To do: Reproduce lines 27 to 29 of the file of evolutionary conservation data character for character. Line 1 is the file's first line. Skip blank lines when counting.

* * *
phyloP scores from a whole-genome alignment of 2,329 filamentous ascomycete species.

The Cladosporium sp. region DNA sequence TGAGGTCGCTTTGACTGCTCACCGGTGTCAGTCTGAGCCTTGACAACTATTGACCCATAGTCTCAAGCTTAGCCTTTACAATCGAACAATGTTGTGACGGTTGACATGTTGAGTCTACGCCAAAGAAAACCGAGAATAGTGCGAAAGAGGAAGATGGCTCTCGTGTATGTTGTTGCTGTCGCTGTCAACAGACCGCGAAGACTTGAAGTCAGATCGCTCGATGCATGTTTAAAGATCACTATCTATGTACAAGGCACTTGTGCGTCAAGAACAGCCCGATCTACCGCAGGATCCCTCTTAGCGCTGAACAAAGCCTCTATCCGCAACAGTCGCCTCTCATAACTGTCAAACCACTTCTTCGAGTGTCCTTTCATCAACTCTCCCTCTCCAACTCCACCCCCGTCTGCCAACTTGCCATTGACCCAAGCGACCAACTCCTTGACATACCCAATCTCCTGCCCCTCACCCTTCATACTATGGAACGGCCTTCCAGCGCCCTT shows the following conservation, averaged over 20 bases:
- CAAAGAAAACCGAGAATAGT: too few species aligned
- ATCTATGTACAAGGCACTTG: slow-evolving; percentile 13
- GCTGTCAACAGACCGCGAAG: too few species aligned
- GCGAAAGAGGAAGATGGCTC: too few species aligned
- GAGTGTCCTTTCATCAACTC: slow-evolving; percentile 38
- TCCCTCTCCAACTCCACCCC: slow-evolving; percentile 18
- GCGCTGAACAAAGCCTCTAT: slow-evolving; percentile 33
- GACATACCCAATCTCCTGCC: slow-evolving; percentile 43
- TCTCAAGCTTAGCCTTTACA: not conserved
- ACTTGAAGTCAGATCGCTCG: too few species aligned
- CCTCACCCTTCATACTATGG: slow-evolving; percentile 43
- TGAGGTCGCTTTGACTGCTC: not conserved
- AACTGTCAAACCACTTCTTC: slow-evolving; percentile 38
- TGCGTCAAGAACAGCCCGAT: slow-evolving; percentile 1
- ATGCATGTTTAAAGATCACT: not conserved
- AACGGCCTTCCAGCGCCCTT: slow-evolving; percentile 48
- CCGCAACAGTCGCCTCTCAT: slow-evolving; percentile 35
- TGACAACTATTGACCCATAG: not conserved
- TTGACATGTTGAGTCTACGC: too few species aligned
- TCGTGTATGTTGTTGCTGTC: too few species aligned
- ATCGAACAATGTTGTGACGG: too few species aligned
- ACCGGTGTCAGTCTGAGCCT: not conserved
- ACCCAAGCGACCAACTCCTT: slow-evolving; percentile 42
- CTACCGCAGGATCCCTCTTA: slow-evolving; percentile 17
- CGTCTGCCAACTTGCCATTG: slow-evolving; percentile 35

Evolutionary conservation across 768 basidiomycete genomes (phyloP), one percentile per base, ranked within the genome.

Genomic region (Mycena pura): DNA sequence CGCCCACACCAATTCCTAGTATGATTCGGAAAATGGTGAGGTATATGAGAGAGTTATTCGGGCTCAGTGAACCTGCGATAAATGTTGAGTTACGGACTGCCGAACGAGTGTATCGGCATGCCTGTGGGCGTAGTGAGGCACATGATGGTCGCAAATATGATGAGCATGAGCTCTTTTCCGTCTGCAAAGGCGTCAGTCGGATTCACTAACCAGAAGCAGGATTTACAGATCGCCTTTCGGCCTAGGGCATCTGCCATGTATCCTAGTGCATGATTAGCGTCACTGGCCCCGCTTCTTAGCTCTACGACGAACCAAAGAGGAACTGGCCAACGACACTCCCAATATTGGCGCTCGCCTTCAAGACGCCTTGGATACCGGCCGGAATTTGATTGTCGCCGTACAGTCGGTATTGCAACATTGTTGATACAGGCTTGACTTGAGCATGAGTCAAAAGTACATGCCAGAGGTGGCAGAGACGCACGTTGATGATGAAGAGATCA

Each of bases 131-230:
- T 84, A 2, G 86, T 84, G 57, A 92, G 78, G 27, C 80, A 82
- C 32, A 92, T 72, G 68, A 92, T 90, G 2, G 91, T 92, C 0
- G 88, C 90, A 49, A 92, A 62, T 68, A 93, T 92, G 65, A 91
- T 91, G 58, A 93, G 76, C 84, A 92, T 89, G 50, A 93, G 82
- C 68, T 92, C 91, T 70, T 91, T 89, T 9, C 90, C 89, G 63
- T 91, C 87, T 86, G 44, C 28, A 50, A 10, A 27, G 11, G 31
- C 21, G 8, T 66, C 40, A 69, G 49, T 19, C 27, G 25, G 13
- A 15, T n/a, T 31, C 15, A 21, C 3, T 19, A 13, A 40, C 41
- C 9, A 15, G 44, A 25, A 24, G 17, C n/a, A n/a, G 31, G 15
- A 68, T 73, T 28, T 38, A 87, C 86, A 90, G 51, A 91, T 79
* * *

- CGTCTGCCAACTTGCCATTG: slow-evolving; percentile 35

Evolutionary conservation across 768 basidiomycete genomes (phyloP), one percentile per base, ranked within the genome.

Genomic region (Mycena pura): DNA sequence CGCCCACACCAATTCCTAGTATGATTCGGAAAATGGTGAGGTATATGAGAGAGTTATTCGGGCTCAGTGAACCTGCGATAAATGTTGAGTTACGGACTGCCGAACGAGTGTATCGGCATGCCTGTGGGCGTAGTGAGGCACATGATGGTCGCAAATATGATGAGCATGAGCTCTTTTCCGTCTGCAAAGGCGTCAGTCGGATTCACTAACCAGAAGCAGGATTTACAGATCGCCTTTCGGCCTAGGGCATCTGCCATGTATCCTAGTGCATGATTAGCGTCACTGGCCCCGCTTCTTAGCTCTACGACGAACCAAAGAGGAACTGGCCAACGACACTCCCAATATTGGCGCTCGCCTTCAAGACGCCTTGGATACCGGCCGGAATTTGATTGTCGCCGTACAGTCGGTATTGCAACATTGTTGATACAGGCTTGACTTGAGCATGAGTCAAAAGTACATGCCAGAGGTGGCAGAGACGCACGTTGATGATGAAGAGATCA